On Holocaust Remembrance Day, Germans mobilize against the far right and for democracy

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Tens of thousands of people took to the streets across Germany on Saturday, on Holocaust Remembrance Day, to demonstrate for democracy and against the rise of an extreme party right-wing Alternative for Germany, or AfD, which is poised to make political gains. in national elections this year.

In cities and medium-sized towns like Düsseldorf, Kiel, Mannheim and Osnabrück, demonstrators held placards reading: “There is no alternative to democracy”, “Expel the Nazis” and “Vote for the AfD, it’s so 1933,” a reference to the period in which the Nazis rose to power.

In Germany, Holocaust Remembrance Day, which this year marks the 79th anniversary of the liberation of the Auschwitz extermination camp by the Soviet army, is associated with the commitment “Never again”. This vow has taken on new resonance amid Hamas’s October 7 attack on Israel, rising anti-Semitic incidents in Germany, and the likelihood that a far-right party with extremist elements will come to power. policy.

“I always thought that our next generation would live even more openly, with more tolerance, without fear and worry,” said Dursiye Ayyildiz, who heads an organization that defends the rights of migrants in Kiel and addressed the crowd. “However, I see that right-wing ideas are unfortunately being passed on – and that worries me for the next generation,” she said.

Millions of people in Germany have gathered in cities including Berlin, Munich and Hamburg, as well as smaller towns, in recent weeks since news broke that a group of AfD officials had met with neo-Nazis and other far-right figures at a Potsdam hotel to discuss the possibility of a mass expulsion from Germany of millions of immigrants and other people considered foreigners.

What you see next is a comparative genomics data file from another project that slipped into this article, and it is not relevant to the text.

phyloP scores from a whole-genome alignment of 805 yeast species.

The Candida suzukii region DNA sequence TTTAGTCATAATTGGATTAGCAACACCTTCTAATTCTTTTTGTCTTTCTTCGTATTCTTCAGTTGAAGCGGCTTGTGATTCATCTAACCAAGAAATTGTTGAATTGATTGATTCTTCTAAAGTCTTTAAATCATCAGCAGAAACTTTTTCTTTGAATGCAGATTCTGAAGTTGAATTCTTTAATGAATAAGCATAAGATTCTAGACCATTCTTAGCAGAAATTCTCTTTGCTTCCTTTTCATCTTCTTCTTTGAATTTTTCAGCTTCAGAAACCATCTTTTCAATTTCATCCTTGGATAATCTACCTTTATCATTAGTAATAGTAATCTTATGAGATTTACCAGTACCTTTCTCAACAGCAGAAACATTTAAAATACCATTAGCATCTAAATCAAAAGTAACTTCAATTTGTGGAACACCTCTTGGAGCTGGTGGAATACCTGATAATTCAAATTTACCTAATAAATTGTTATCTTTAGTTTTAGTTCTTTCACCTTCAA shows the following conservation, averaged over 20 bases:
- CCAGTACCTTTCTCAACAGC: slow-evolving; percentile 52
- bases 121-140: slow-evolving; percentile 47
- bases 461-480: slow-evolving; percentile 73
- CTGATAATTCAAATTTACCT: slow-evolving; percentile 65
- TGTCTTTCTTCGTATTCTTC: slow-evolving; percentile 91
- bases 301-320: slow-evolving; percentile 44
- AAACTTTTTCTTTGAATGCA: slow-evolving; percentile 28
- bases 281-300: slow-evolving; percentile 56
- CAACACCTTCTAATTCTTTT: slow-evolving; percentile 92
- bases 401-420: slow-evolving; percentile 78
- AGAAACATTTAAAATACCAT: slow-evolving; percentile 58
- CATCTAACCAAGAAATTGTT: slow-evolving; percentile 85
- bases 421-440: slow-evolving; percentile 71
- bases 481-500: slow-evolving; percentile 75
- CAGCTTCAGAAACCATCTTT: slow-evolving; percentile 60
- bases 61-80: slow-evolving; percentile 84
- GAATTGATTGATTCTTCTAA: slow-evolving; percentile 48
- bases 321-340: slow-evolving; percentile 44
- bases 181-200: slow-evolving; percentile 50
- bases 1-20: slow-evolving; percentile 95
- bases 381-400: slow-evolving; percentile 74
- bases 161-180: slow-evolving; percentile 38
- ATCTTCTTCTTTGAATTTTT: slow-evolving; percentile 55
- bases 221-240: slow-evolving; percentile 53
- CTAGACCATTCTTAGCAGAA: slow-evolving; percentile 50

Activists lit candles to spell out the phrase “Never Again, It’s Now” outside Berlin’s Brandenburg Gate on Friday evening. And Chancellor Olaf Scholz said in his weekly video speech: “January 27 calls on us: stay visible! Stay audible! adding: “Against anti-Semitism, against racism, against misanthropy – and for our democracy. »

Saturday’s protests attracted around 100,000 participants in Düsseldorf, around 20,000 in Mannheim and around 11,500 in the northern city of Kiel, according to police estimates. Dozens of protests also took place in small towns and villages.

Similar protests also took place in neighboring Austria, where concern has also grown over the influence of the far right. Tens of thousands of people demonstrated in front of Parliament in Vienna on Friday evening in a pro-democracy rally, and smaller demonstrations took place in Salzburg and Innsbruck.

Although support for the AfD has increased in Germany in recent months, news of the meeting and the protests against the far right that followed put the party on the wrong foot.

Last week, Tino Chrupalla, the party’s co-chair, denied on state television that the party approved the secret meeting. Marine Le Pen, a long-time ally of the AfD in France who remains a presidential candidate in 2027, threatened to stop cooperating with the party during the meeting. And recent polls suggest a decline in the party’s popularity, with support for the party falling to less than 20 percent of respondents for the first time in several months.

Concern about the influence of the far right in the country has also increased as investigative journalists have uncovered links between respected members of society and the far right. Last week, the public broadcaster ARD discovered that a former Berlin state politician had donated money to the Identitarian movement, which advocates the superiority of European ethnic groups. The movement’s chief ideologue, Martin Sellner, was one of the central players in the secret meeting and is a long-time supporter of mass deportations.

These developments have prompted many to compare modern Germany to the Weimar Republic, the fragile democracy of the 1920s and 1930s whose failure gave rise to the Nazis.

German Defense Minister Boris Pistorius made the comparison Saturday while speaking to a crowd of about 25,000 people in Osnabrück, a city where he served as mayor for seven years. He told those present that the AfD sought to change the entire German societal system.

“It means nothing other than the fact that they want to return to the dark times of racial madness, discrimination, inequality and injustice,” Mr Pistorius said.

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